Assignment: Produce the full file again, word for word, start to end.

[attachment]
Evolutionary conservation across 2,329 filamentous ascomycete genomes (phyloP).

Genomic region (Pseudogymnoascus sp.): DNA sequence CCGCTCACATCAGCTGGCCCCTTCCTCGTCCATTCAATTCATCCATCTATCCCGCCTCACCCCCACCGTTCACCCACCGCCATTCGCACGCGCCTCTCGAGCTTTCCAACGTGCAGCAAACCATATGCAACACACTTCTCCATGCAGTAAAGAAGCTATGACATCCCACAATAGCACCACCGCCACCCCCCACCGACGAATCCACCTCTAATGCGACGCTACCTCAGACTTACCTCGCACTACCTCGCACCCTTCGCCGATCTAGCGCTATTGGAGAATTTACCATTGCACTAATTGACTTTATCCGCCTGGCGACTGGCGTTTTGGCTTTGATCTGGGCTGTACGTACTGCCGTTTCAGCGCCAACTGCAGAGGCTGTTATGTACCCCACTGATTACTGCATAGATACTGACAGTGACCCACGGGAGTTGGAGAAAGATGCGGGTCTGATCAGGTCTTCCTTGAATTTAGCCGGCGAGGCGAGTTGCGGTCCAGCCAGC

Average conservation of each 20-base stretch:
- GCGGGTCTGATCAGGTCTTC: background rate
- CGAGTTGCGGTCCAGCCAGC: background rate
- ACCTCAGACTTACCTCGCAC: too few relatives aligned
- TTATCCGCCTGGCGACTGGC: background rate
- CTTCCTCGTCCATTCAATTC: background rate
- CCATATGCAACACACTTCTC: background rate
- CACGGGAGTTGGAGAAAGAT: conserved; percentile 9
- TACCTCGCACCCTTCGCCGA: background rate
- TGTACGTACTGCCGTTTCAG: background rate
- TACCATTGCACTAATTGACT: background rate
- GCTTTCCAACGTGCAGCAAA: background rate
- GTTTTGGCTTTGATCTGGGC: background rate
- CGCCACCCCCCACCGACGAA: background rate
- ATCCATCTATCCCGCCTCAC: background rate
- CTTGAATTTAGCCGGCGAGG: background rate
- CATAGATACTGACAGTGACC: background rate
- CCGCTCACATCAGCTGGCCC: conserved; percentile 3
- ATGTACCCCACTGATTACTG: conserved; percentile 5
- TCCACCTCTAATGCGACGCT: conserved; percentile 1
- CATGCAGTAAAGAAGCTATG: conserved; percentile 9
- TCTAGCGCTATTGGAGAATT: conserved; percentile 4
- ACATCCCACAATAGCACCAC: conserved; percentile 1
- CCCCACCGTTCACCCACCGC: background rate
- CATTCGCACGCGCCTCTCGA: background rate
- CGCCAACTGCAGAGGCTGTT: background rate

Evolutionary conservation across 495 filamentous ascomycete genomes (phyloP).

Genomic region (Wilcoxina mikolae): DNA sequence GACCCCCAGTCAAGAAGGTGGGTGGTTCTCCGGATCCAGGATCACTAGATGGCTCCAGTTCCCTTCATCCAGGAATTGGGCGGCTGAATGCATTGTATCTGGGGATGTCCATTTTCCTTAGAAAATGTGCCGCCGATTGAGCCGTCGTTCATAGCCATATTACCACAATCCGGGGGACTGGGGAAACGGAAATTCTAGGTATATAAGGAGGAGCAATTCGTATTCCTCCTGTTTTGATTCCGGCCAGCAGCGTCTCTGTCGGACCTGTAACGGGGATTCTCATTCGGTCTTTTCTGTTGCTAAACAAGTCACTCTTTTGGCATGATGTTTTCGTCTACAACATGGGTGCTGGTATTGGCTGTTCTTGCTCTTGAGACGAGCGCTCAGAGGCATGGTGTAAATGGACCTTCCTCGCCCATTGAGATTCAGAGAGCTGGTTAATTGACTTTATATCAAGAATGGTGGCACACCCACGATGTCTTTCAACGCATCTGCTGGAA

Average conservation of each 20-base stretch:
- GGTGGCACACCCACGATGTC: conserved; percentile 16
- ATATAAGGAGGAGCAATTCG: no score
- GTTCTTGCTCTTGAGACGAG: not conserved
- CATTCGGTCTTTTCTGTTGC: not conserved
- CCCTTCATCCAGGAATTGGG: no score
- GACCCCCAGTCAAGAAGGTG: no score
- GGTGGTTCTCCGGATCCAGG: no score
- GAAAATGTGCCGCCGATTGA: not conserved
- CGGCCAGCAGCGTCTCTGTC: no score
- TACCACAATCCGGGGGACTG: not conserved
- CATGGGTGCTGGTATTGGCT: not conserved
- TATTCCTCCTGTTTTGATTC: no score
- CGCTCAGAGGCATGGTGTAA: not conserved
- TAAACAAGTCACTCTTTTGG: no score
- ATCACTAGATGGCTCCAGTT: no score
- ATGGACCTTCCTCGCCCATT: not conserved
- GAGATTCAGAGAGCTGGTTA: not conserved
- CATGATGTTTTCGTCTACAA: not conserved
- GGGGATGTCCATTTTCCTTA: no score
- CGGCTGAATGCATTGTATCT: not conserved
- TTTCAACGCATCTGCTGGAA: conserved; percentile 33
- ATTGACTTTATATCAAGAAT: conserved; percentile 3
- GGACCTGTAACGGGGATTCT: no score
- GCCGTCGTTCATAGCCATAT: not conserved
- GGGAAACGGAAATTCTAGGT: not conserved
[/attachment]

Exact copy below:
Evolutionary conservation across 2,329 filamentous ascomycete genomes (phyloP).

Genomic region (Pseudogymnoascus sp.): DNA sequence CCGCTCACATCAGCTGGCCCCTTCCTCGTCCATTCAATTCATCCATCTATCCCGCCTCACCCCCACCGTTCACCCACCGCCATTCGCACGCGCCTCTCGAGCTTTCCAACGTGCAGCAAACCATATGCAACACACTTCTCCATGCAGTAAAGAAGCTATGACATCCCACAATAGCACCACCGCCACCCCCCACCGACGAATCCACCTCTAATGCGACGCTACCTCAGACTTACCTCGCACTACCTCGCACCCTTCGCCGATCTAGCGCTATTGGAGAATTTACCATTGCACTAATTGACTTTATCCGCCTGGCGACTGGCGTTTTGGCTTTGATCTGGGCTGTACGTACTGCCGTTTCAGCGCCAACTGCAGAGGCTGTTATGTACCCCACTGATTACTGCATAGATACTGACAGTGACCCACGGGAGTTGGAGAAAGATGCGGGTCTGATCAGGTCTTCCTTGAATTTAGCCGGCGAGGCGAGTTGCGGTCCAGCCAGC

Average conservation of each 20-base stretch:
- GCGGGTCTGATCAGGTCTTC: background rate
- CGAGTTGCGGTCCAGCCAGC: background rate
- ACCTCAGACTTACCTCGCAC: too few relatives aligned
- TTATCCGCCTGGCGACTGGC: background rate
- CTTCCTCGTCCATTCAATTC: background rate
- CCATATGCAACACACTTCTC: background rate
- CACGGGAGTTGGAGAAAGAT: conserved; percentile 9
- TACCTCGCACCCTTCGCCGA: background rate
- TGTACGTACTGCCGTTTCAG: background rate
- TACCATTGCACTAATTGACT: background rate
- GCTTTCCAACGTGCAGCAAA: background rate
- GTTTTGGCTTTGATCTGGGC: background rate
- CGCCACCCCCCACCGACGAA: background rate
- ATCCATCTATCCCGCCTCAC: background rate
- CTTGAATTTAGCCGGCGAGG: background rate
- CATAGATACTGACAGTGACC: background rate
- CCGCTCACATCAGCTGGCCC: conserved; percentile 3
- ATGTACCCCACTGATTACTG: conserved; percentile 5
- TCCACCTCTAATGCGACGCT: conserved; percentile 1
- CATGCAGTAAAGAAGCTATG: conserved; percentile 9
- TCTAGCGCTATTGGAGAATT: conserved; percentile 4
- ACATCCCACAATAGCACCAC: conserved; percentile 1
- CCCCACCGTTCACCCACCGC: background rate
- CATTCGCACGCGCCTCTCGA: background rate
- CGCCAACTGCAGAGGCTGTT: background rate

Evolutionary conservation across 495 filamentous ascomycete genomes (phyloP).

Genomic region (Wilcoxina mikolae): DNA sequence GACCCCCAGTCAAGAAGGTGGGTGGTTCTCCGGATCCAGGATCACTAGATGGCTCCAGTTCCCTTCATCCAGGAATTGGGCGGCTGAATGCATTGTATCTGGGGATGTCCATTTTCCTTAGAAAATGTGCCGCCGATTGAGCCGTCGTTCATAGCCATATTACCACAATCCGGGGGACTGGGGAAACGGAAATTCTAGGTATATAAGGAGGAGCAATTCGTATTCCTCCTGTTTTGATTCCGGCCAGCAGCGTCTCTGTCGGACCTGTAACGGGGATTCTCATTCGGTCTTTTCTGTTGCTAAACAAGTCACTCTTTTGGCATGATGTTTTCGTCTACAACATGGGTGCTGGTATTGGCTGTTCTTGCTCTTGAGACGAGCGCTCAGAGGCATGGTGTAAATGGACCTTCCTCGCCCATTGAGATTCAGAGAGCTGGTTAATTGACTTTATATCAAGAATGGTGGCACACCCACGATGTCTTTCAACGCATCTGCTGGAA

Average conservation of each 20-base stretch:
- GGTGGCACACCCACGATGTC: conserved; percentile 16
- ATATAAGGAGGAGCAATTCG: no score
- GTTCTTGCTCTTGAGACGAG: not conserved
- CATTCGGTCTTTTCTGTTGC: not conserved
- CCCTTCATCCAGGAATTGGG: no score
- GACCCCCAGTCAAGAAGGTG: no score
- GGTGGTTCTCCGGATCCAGG: no score
- GAAAATGTGCCGCCGATTGA: not conserved
- CGGCCAGCAGCGTCTCTGTC: no score
- TACCACAATCCGGGGGACTG: not conserved
- CATGGGTGCTGGTATTGGCT: not conserved
- TATTCCTCCTGTTTTGATTC: no score
- CGCTCAGAGGCATGGTGTAA: not conserved
- TAAACAAGTCACTCTTTTGG: no score
- ATCACTAGATGGCTCCAGTT: no score
- ATGGACCTTCCTCGCCCATT: not conserved
- GAGATTCAGAGAGCTGGTTA: not conserved
- CATGATGTTTTCGTCTACAA: not conserved
- GGGGATGTCCATTTTCCTTA: no score
- CGGCTGAATGCATTGTATCT: not conserved
- TTTCAACGCATCTGCTGGAA: conserved; percentile 33
- ATTGACTTTATATCAAGAAT: conserved; percentile 3
- GGACCTGTAACGGGGATTCT: no score
- GCCGTCGTTCATAGCCATAT: not conserved
- GGGAAACGGAAATTCTAGGT: not conserved